One of the questions I get asked most often, by Texans and especially by friends elsewhere, is why, even as our state enacts broadly unpopular policies on everything from abortion access and voting rights to our chronically unreliable electric grid, new transplants continue to outpace departing Texans at a rate of about 3,800 a week, arriving from locations as far-flung as Mexico City, Miami, and Mumbai. 

My reply starts with the observation that according to multiple opinion polls, the state’s recent legislation doesn’t reflect the views of most Texans. Those laws instead cater to the roughly 4 percent of the population that decides Republican primary contests. In recent years, winning the GOP primary has been tantamount to getting elected, thanks in part to the fecklessness of the state Democratic party, which seems content to control the biggest cities and makes little attempt to appeal to the majority of Texas voters. But that’s a story for another day.

While some new migrants are no doubt attracted by Texas’s political direction, most come in spite of it, for a simple and powerful reason: this is a great place to live. Political proclivities play a relatively minor role in whether someone moves here—or stays here. Companies that have lately offered to pay the relocation expenses of any employee who wants to, say, move to San Francisco from San Antonio have found few takers, according to a recent story on

Far more important to the newest Texans, as writer-at-large Tom Foster reports in this month’s cover story, is the abundance of good jobs in the state, along with the low cost of living (especially of housing) compared with, for instance, the Bay Area. Our lack of a state income tax is attractive to highly paid executives and software developers, especially if they arrive with a satchel full of stock options, which would be taxed as much as 13 percent in California. Corporations and entrepreneurs alike are lured by the state’s light regulatory touch and its long-standing admiration for wildcatters.

But those economic advantages tell only part of the story. Many new Texans quickly come to love what stirs the hearts of the native-born: everything from the state’s natural beauty and abundant outdoor activities to our peerless barbecue and tacos and our many flavors of live music. Sure, some Texans, especially among those 4 percenters I mentioned earlier, feel threatened when they see that Hispanics will soon overtake non-Hispanic whites as the state’s largest ethnic group. But many more embrace the state’s growing diversity, especially in cities such as Houston, where Bengali and Cameroonian and Persian restaurants thrive alongside joints serving brisket and chicken-fried steak.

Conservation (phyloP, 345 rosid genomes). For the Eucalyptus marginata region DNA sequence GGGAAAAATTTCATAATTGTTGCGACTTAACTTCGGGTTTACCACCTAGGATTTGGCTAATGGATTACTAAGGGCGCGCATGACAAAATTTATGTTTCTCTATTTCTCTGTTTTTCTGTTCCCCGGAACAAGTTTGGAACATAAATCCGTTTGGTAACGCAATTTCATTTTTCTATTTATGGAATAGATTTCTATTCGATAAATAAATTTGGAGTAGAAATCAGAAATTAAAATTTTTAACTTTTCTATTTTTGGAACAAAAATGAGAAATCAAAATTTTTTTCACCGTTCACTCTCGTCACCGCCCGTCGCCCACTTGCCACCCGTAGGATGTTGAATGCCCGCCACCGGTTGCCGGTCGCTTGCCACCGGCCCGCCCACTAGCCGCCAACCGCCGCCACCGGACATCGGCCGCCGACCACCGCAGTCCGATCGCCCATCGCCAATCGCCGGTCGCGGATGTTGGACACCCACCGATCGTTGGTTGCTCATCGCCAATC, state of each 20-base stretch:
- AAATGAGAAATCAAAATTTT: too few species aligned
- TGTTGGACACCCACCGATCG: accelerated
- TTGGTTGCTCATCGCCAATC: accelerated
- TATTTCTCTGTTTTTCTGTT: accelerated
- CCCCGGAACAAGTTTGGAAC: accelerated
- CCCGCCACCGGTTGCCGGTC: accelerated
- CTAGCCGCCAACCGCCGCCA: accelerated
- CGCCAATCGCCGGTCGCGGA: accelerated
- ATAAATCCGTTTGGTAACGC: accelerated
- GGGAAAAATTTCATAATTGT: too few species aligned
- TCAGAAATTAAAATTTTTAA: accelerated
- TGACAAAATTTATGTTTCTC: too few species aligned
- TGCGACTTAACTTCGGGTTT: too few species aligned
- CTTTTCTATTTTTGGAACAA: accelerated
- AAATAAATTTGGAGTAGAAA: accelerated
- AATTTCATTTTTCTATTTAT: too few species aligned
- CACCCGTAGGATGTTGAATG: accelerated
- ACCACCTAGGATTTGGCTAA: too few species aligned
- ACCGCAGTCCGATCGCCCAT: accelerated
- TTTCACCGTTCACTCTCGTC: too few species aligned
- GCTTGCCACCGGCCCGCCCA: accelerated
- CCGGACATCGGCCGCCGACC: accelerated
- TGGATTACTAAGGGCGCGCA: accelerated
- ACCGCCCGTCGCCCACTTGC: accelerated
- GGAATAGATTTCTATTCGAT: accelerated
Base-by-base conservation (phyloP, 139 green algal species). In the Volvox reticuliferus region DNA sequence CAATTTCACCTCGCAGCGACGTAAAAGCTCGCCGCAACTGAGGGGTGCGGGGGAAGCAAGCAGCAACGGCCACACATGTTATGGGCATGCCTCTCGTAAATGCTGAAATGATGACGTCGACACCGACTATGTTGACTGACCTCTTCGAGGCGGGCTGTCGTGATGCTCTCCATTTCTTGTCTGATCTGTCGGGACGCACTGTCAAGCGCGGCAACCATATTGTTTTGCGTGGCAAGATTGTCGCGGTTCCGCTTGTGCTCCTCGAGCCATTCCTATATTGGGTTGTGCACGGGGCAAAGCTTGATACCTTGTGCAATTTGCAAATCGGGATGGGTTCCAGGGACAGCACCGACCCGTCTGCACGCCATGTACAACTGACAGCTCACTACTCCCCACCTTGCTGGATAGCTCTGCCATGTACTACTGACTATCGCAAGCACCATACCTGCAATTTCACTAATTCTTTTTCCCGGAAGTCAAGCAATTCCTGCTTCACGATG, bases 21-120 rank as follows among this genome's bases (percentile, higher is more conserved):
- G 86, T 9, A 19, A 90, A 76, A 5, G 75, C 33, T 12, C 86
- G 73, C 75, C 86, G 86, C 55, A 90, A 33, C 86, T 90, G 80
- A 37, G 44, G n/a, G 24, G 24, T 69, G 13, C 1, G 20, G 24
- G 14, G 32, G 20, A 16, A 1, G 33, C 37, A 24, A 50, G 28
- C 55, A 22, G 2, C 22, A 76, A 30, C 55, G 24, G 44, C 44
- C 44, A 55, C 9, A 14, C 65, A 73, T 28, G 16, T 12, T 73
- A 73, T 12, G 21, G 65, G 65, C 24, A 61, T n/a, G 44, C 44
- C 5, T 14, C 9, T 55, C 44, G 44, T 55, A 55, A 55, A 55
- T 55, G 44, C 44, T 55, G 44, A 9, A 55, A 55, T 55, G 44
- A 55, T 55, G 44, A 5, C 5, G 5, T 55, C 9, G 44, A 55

Every month in this magazine and every day on our website, we explore the traditions and history of our state along with the ways that newcomers are adding new voices and customs to the mix. This issue includes stories on duck hunting, a Vietnamese Texan crafter of fine handbags, a dynastic family of high school football coaches, a celebrated Austin swing band, and a new Houston restaurant launched by an acclaimed Mexican-born chef.

Clearly there are many ways of Being Texan—which is why we chose those two words as the title of a collection of new and classic stories by Texas Monthly writers. It went on sale November 9 and marks our return to the book business, in partnership with publisher Harper Wave. Being Texan includes reports and essays that bring to life the state’s history and geography, weird place names and colorful sayings, iconic businesses and beloved homegrown brands, wildflowers and deadly critters, essential books and movies and songs, favorite dance halls and swimming holes, entertaining politicians, and wildly varied cuisines (complete with recipes).

I hope you’ll check out Being Texan and that you enjoy this issue of Texas Monthly.